Realm of New Zealand

This article is part of a series on the
politics and government of
New Zealand

The Realm of New Zealand is the entire area (or realm) in which the Queen of New Zealand is head of state. New Zealand is an independent, sovereign state. It has one Antarctic territorial claim, the Ross Dependency; one dependent territory, Tokelau; and two associated states, the Cook Islands and Niue.[1]


The King/Queen of New Zealand, represented by the Governor-General of New Zealand, is head of state throughout the Realm of New Zealand. The exact scope of the realm is defined by the 1983 Letters Patent constituting the office of Governor-General.[2] It constitutes one of 16 realms within the Commonwealth.

The Cook Islands and Niue became New Zealand's first Pacific colonies in 1901 and then protectorates. From 1965 the Cooks were self-governing; so was Niue from 1974. Tokelau came under New Zealand control in 1925 and remains a non-self-governing territory.[3]

The Ross Dependency comprises that sector of the Antarctic continent between 160° east and 150 west longitude, together with the islands lying between those degrees of longitude and south of latitude 60.[4] The British (Imperial) government took possession of this territory in 1923 and entrusted it to the administration of New Zealand. Neither Russia nor the United States recognises this claim, and the matter is left unresolved (along with all other Antarctic claims) by the Antarctic Treaty, which serves to mostly smooth over these differences. It is largely uninhabited, apart from scientific bases.

New Zealand citizenship law treats all parts of the realm equally, so most people born in New Zealand, the Cook Islands, Niue, Tokelau and the Ross Dependency before 2006 are New Zealand citizens. Further conditions apply for those born from 2006 onwards.[5]

Map of the Realm of New Zealand
Area Representative of the Queen Head of the government Legislature Capital Population Land area
km2 sq mi
 New Zealand Governor-General Prime Minister New Zealand Parliament (House of Representatives)[Note 1] Wellington 4,242,048 268,680 103,740
 Cook Islands Queen's Representative Prime Minister Parliament of the Cook Islands Avarua 21,388 236 91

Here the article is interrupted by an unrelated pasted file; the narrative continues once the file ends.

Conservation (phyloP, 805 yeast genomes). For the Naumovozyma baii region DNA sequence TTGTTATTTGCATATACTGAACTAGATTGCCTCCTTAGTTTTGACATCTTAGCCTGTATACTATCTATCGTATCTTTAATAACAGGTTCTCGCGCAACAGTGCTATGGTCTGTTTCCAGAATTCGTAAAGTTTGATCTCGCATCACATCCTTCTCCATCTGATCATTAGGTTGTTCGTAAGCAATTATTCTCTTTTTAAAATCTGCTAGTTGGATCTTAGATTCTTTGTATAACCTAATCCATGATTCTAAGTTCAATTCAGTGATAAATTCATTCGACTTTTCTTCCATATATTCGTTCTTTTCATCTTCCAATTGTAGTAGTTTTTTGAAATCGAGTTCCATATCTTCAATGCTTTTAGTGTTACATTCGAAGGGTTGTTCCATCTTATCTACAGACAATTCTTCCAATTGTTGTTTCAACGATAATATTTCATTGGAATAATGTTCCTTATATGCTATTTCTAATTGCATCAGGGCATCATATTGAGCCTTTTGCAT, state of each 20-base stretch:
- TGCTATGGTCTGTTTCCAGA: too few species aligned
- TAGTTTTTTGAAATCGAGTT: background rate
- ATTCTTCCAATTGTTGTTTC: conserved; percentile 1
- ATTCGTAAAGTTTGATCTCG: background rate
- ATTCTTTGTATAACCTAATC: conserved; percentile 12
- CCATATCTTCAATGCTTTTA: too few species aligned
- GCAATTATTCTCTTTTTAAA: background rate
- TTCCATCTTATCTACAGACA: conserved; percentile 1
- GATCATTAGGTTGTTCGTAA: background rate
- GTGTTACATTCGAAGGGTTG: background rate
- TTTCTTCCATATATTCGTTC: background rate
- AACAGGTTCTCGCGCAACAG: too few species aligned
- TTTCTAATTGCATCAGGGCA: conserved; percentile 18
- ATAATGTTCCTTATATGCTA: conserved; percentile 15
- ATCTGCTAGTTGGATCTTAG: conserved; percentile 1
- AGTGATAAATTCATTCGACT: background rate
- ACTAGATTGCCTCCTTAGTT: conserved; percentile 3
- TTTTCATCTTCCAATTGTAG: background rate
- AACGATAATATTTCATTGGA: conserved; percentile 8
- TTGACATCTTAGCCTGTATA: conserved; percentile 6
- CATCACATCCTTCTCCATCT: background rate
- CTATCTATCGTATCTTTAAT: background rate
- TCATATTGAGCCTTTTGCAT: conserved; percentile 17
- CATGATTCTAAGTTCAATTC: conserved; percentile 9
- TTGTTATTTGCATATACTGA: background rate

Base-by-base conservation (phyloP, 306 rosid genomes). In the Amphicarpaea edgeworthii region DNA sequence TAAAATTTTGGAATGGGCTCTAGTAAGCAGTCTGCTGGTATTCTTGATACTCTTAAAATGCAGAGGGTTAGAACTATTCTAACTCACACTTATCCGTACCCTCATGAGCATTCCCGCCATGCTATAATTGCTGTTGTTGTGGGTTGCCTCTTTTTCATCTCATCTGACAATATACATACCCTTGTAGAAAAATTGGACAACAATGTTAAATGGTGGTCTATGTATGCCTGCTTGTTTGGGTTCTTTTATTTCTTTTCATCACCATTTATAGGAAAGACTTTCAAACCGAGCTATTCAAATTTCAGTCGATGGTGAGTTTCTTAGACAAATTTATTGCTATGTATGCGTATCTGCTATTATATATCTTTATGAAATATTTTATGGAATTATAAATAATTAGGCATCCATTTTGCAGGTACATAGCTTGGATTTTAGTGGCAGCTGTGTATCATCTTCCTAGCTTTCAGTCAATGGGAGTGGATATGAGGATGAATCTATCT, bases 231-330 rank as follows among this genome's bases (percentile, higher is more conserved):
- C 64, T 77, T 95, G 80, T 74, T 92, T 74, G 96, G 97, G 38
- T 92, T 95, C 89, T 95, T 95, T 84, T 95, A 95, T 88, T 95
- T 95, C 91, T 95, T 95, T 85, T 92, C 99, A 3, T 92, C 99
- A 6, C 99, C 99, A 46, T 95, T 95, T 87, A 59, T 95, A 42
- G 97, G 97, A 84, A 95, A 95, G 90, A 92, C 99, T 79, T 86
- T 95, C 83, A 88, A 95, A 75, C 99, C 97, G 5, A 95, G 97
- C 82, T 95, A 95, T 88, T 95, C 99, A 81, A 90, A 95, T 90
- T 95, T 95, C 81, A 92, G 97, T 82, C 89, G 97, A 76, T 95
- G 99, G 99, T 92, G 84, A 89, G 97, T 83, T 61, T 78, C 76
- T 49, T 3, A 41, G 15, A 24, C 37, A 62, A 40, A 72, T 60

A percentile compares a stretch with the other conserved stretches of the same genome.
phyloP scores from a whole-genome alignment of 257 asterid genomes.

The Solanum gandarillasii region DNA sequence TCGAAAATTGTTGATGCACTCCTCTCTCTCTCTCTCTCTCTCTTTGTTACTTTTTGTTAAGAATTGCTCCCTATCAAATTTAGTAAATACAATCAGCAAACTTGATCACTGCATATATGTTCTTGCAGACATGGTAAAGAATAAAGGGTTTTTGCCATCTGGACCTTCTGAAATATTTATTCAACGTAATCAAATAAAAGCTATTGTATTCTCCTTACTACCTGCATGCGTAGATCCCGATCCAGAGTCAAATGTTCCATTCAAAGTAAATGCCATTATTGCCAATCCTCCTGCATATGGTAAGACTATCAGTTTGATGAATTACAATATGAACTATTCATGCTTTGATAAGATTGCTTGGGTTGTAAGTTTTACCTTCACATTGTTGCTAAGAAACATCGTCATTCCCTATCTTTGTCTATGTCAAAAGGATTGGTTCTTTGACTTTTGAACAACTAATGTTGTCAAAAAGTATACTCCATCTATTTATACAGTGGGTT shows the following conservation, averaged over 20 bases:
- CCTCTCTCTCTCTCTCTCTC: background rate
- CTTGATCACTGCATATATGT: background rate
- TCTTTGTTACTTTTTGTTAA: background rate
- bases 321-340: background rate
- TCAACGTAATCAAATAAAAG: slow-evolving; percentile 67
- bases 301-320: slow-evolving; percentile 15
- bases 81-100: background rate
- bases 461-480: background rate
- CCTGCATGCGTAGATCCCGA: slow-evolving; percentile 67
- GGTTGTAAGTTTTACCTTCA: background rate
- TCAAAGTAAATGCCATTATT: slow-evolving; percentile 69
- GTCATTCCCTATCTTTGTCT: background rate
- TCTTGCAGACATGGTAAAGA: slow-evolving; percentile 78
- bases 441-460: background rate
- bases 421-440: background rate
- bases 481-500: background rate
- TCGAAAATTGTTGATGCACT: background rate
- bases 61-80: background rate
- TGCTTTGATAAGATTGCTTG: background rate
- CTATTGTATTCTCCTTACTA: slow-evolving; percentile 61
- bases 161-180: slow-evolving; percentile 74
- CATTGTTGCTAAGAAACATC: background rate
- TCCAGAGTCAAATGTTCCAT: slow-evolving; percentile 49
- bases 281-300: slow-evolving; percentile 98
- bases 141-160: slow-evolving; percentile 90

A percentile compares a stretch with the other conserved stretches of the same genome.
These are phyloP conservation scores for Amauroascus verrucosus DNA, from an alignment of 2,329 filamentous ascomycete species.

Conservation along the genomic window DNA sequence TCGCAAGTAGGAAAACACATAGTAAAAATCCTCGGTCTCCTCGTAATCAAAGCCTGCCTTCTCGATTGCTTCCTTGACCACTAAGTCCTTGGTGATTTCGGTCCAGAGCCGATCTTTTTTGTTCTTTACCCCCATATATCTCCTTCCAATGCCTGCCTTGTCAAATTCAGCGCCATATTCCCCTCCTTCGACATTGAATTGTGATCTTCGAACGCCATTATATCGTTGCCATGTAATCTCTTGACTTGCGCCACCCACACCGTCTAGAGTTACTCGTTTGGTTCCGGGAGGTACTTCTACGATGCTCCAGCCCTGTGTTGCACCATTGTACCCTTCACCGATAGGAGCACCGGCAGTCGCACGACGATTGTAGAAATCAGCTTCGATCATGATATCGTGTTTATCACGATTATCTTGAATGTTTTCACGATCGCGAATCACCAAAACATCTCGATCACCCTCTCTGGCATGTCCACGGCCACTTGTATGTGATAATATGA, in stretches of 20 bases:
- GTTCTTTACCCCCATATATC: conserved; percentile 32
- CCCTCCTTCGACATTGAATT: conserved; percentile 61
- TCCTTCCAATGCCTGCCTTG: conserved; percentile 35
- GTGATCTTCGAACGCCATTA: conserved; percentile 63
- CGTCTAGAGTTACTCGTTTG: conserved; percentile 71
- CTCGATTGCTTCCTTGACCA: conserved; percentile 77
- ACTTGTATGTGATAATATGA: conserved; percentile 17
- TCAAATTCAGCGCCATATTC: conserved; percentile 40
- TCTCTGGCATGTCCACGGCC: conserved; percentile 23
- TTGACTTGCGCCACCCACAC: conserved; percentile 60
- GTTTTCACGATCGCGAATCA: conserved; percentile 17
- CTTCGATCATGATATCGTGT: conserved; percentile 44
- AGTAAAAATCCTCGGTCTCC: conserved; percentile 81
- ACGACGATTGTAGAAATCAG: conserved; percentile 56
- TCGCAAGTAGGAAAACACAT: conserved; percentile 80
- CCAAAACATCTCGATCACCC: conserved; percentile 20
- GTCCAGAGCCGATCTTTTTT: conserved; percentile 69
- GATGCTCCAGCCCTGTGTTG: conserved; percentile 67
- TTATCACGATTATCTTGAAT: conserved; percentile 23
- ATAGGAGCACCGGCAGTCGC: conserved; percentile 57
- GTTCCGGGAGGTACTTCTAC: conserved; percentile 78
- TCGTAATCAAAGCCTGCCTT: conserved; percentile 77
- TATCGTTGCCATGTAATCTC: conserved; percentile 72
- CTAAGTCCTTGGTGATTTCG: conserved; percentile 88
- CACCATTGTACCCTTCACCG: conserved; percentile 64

Niue Representative of the Queen[Note 2] Premier Niue Legislative Assembly Alofi 1,145 260 100
 Tokelau Administrator Ulu-o-Tokelau General Fono Fakaofo 1,405 10 4
 Ross Dependency Governor[Note 2] Chief Executive None[Note 3] None Scott Base: 10–80
McMurdo Station: 200–1000 (seasonally)
450,000 170,000
  1. The current New Zealand Parliament is unicameral with its sole chamber House of Representatives.
  2. 1 2 The Governor General of New Zealand is also the Representative of the Queen of Niue and the Governor of the Ross Dependency, but they are separate posts.
  3. Legislation for the Ross Dependency is enacted by the New Zealand Parliament (House of Representatives) although actually, its powers are limited due to the Antarctic Treaty System.


A governor-general represents the head of state (Elizabeth II, in her capacity as Queen of New Zealand) in the area of the realm. Essentially, Governors-General take on all the dignities and reserve powers of the head of state. From 31 August 2011 until 31 August 2016 the Governor-General was Rt Hon Sir Jerry Mateparae. Dame Patsy Reddy was appointed to assume the position on 14 September 2016.[6][7]

Sovereignty within the Realm

The Realm of New Zealand is not a federation or a unitary sovereign state; it is a collection of states and territories united under a monarch.

Cook Islands and Niue

Both the Cook Islands and Niue are self-governing states in free association with New Zealand. The details of their free association arrangement are contained in several documents, such as their respective constitutions, the 1983 Exchange of Letters between the governments of New Zealand and the Cook Islands, and the 2001 Joint Centenary Declaration. As such, the Parliament of New Zealand is not empowered to unilaterally pass legislation in respect of these states. In foreign affairs and defence issues New Zealand acts on behalf of these countries, but only with their advice and consent.